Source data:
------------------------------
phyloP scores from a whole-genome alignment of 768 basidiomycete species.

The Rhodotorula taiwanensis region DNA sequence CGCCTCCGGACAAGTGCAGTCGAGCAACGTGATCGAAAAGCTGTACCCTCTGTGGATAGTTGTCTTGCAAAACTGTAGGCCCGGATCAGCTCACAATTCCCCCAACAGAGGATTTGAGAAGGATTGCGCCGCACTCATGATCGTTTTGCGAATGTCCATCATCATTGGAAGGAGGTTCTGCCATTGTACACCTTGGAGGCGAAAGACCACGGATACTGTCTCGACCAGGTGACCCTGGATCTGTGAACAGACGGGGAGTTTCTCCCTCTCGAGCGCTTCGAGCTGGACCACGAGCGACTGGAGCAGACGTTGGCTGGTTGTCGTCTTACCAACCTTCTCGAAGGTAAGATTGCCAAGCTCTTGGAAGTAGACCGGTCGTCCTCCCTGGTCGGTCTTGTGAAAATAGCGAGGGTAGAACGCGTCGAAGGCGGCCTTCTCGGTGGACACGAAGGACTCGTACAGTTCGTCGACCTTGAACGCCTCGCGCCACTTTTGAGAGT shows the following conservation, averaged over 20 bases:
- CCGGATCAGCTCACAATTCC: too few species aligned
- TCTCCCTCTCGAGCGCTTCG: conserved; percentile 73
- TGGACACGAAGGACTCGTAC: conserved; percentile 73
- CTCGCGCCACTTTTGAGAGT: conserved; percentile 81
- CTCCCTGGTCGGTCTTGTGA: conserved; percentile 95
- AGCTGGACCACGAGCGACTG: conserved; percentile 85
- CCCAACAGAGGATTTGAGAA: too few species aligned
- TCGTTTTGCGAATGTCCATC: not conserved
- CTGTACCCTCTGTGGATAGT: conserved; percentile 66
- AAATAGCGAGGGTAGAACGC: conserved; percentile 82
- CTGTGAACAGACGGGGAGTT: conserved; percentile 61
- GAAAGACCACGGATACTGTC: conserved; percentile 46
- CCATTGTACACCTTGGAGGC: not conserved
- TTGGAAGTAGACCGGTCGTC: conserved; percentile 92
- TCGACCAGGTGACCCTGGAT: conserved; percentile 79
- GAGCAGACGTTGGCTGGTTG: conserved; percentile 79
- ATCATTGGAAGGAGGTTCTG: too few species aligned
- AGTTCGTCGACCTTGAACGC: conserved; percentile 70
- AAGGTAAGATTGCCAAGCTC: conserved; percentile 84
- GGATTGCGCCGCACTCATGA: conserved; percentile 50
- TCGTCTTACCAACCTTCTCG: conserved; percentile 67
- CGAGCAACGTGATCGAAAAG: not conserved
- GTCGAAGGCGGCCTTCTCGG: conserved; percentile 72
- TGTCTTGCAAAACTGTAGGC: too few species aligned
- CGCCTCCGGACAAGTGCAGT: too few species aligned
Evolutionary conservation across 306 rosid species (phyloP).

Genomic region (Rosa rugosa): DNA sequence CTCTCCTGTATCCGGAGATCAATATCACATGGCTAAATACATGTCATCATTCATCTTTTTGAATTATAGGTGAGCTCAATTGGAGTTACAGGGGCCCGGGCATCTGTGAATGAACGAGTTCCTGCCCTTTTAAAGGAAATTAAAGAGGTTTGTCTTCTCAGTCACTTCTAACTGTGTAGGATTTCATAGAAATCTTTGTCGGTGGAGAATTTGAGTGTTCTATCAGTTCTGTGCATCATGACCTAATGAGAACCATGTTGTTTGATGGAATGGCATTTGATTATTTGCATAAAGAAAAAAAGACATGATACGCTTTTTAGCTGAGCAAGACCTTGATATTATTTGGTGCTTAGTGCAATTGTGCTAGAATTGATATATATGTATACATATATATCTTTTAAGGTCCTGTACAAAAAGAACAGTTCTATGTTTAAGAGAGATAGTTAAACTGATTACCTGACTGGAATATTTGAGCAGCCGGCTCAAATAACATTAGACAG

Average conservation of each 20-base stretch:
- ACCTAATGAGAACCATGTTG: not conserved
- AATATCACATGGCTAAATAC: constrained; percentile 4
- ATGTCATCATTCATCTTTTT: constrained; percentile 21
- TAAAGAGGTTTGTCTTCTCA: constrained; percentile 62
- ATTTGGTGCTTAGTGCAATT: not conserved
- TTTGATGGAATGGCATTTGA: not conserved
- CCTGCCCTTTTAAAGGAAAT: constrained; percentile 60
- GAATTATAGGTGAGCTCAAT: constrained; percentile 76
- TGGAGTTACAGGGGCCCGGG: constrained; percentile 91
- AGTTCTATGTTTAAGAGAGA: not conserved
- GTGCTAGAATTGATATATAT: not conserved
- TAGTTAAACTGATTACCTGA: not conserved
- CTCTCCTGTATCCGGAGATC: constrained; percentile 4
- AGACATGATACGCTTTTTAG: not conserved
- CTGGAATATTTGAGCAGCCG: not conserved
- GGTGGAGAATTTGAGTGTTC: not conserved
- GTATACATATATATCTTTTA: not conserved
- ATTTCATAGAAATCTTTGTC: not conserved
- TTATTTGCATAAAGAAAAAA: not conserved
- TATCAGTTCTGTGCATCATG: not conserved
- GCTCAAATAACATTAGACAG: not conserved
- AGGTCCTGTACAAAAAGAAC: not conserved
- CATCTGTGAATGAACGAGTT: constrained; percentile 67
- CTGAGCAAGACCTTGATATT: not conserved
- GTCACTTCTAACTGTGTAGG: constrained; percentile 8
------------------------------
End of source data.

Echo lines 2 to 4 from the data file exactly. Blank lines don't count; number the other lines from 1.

The Rhodotorula taiwanensis region DNA sequence CGCCTCCGGACAAGTGCAGTCGAGCAACGTGATCGAAAAGCTGTACCCTCTGTGGATAGTTGTCTTGCAAAACTGTAGGCCCGGATCAGCTCACAATTCCCCCAACAGAGGATTTGAGAAGGATTGCGCCGCACTCATGATCGTTTTGCGAATGTCCATCATCATTGGAAGGAGGTTCTGCCATTGTACACCTTGGAGGCGAAAGACCACGGATACTGTCTCGACCAGGTGACCCTGGATCTGTGAACAGACGGGGAGTTTCTCCCTCTCGAGCGCTTCGAGCTGGACCACGAGCGACTGGAGCAGACGTTGGCTGGTTGTCGTCTTACCAACCTTCTCGAAGGTAAGATTGCCAAGCTCTTGGAAGTAGACCGGTCGTCCTCCCTGGTCGGTCTTGTGAAAATAGCGAGGGTAGAACGCGTCGAAGGCGGCCTTCTCGGTGGACACGAAGGACTCGTACAGTTCGTCGACCTTGAACGCCTCGCGCCACTTTTGAGAGT shows the following conservation, averaged over 20 bases:
- CCGGATCAGCTCACAATTCC: too few species aligned
- TCTCCCTCTCGAGCGCTTCG: conserved; percentile 73